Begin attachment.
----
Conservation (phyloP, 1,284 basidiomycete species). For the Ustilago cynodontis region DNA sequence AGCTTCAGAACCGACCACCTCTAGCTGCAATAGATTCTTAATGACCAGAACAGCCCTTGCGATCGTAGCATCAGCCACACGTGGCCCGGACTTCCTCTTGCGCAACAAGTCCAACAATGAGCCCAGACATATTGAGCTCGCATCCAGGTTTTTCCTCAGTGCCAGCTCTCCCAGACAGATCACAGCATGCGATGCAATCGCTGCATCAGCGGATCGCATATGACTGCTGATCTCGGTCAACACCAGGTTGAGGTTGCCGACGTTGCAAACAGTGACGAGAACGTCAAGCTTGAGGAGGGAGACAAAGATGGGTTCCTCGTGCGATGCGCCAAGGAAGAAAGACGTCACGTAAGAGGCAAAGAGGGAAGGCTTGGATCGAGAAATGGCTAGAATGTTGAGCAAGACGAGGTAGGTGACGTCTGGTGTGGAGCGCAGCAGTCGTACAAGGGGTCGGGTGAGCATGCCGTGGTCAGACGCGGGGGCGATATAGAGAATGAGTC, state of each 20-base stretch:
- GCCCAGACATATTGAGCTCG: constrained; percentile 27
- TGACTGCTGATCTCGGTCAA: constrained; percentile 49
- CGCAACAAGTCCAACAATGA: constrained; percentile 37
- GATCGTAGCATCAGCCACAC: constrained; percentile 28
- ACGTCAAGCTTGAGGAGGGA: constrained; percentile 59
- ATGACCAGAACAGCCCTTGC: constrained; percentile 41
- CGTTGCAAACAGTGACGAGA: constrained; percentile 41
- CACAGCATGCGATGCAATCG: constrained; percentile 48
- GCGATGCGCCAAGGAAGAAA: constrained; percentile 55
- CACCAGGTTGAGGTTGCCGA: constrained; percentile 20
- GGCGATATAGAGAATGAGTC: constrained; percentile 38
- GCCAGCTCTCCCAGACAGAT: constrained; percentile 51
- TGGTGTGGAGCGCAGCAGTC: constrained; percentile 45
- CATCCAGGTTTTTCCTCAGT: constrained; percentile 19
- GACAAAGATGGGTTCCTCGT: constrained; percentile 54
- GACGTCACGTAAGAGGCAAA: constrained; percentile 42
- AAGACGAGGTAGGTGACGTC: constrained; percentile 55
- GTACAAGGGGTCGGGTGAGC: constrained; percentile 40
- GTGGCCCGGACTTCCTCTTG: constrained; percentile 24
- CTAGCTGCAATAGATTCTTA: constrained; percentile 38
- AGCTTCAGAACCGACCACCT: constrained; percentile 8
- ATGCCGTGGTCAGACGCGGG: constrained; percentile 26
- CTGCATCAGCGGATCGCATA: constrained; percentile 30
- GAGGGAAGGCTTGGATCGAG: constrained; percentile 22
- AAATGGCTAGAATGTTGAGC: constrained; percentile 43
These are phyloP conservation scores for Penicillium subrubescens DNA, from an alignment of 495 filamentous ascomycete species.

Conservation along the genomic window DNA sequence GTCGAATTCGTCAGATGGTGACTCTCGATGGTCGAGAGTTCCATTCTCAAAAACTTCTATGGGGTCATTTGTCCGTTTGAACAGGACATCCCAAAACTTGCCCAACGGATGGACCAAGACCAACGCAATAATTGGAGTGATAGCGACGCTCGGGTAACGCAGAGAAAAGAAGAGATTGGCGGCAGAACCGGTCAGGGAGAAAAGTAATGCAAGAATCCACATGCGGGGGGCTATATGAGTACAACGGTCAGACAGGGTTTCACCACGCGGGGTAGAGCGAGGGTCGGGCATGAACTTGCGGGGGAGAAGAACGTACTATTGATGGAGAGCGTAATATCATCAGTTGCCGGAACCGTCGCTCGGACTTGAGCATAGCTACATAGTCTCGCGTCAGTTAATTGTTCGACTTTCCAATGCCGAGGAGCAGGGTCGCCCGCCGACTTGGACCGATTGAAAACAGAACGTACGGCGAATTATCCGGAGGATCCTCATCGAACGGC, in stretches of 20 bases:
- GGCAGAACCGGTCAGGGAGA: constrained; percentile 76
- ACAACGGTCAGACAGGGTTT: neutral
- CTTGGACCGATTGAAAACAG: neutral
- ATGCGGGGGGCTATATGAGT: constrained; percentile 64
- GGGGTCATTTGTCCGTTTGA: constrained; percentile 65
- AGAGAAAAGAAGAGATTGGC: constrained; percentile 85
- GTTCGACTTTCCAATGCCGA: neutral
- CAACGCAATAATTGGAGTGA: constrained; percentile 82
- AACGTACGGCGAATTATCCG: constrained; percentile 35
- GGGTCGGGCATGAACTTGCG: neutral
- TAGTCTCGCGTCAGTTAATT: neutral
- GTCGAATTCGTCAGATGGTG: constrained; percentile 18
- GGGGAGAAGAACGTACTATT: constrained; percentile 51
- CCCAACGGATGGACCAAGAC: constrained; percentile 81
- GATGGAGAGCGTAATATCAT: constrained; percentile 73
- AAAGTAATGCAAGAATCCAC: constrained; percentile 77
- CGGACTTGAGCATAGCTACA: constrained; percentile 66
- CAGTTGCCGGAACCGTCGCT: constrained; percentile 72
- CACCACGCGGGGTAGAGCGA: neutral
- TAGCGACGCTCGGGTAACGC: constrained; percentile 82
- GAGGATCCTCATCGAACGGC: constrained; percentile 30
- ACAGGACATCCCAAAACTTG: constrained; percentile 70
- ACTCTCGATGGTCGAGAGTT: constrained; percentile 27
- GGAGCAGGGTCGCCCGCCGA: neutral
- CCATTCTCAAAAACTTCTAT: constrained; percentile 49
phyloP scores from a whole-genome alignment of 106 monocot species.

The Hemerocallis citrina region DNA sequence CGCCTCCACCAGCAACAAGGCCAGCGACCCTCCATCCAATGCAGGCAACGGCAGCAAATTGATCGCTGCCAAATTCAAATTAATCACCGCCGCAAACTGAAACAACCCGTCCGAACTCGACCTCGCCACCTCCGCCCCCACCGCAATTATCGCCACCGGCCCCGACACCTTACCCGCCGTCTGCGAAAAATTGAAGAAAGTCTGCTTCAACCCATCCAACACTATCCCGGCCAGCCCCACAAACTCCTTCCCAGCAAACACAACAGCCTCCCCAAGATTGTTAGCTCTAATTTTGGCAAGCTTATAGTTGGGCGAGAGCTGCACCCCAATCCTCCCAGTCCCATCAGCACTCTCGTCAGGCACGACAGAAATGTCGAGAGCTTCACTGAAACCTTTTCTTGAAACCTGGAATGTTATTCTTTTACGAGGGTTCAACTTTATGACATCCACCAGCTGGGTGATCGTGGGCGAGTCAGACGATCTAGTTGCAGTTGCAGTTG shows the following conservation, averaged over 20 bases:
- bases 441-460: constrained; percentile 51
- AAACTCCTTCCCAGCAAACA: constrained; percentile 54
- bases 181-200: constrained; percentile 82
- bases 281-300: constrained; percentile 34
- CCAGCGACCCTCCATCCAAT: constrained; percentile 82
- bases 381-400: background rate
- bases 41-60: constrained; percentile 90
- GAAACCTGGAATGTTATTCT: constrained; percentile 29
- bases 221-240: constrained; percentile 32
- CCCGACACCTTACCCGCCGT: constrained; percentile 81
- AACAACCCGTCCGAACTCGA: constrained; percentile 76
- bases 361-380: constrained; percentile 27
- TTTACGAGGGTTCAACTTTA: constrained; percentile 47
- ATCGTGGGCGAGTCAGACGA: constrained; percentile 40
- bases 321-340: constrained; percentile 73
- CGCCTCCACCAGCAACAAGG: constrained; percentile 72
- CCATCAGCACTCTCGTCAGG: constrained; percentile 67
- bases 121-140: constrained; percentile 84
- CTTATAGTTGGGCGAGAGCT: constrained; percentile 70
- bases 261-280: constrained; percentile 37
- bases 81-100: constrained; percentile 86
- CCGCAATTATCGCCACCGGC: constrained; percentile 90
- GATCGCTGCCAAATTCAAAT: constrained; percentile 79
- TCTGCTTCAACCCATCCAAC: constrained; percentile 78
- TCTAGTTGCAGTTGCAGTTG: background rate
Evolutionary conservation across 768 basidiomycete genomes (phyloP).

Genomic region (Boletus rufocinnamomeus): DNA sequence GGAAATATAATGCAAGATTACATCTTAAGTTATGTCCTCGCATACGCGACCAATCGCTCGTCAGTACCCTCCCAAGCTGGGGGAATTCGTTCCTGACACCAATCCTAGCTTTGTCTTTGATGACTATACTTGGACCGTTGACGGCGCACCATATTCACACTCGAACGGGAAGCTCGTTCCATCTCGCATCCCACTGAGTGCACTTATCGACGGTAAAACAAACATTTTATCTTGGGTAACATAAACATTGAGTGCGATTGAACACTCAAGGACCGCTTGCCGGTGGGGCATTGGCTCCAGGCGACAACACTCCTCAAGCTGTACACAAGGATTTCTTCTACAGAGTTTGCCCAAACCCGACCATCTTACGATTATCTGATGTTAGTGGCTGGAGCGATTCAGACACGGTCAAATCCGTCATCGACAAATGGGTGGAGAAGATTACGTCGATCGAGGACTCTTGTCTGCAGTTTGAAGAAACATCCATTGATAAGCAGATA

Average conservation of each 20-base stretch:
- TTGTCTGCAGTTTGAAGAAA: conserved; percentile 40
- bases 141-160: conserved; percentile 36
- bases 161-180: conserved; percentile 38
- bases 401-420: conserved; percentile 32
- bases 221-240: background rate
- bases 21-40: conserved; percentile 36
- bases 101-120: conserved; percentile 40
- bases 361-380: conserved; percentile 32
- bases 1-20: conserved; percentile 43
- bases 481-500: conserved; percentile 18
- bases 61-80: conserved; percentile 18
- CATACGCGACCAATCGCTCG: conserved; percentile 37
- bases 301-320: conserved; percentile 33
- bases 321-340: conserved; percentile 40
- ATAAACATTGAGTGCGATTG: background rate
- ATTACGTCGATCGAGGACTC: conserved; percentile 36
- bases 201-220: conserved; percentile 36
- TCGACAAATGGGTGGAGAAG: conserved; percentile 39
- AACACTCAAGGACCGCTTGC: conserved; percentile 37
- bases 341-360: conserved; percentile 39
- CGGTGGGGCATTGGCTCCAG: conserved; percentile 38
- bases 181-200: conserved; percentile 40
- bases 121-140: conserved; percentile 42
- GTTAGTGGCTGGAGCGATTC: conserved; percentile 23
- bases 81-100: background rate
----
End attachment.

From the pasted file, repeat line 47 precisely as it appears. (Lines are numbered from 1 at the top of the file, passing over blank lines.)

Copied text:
- CACCACGCGGGGTAGAGCGA: neutral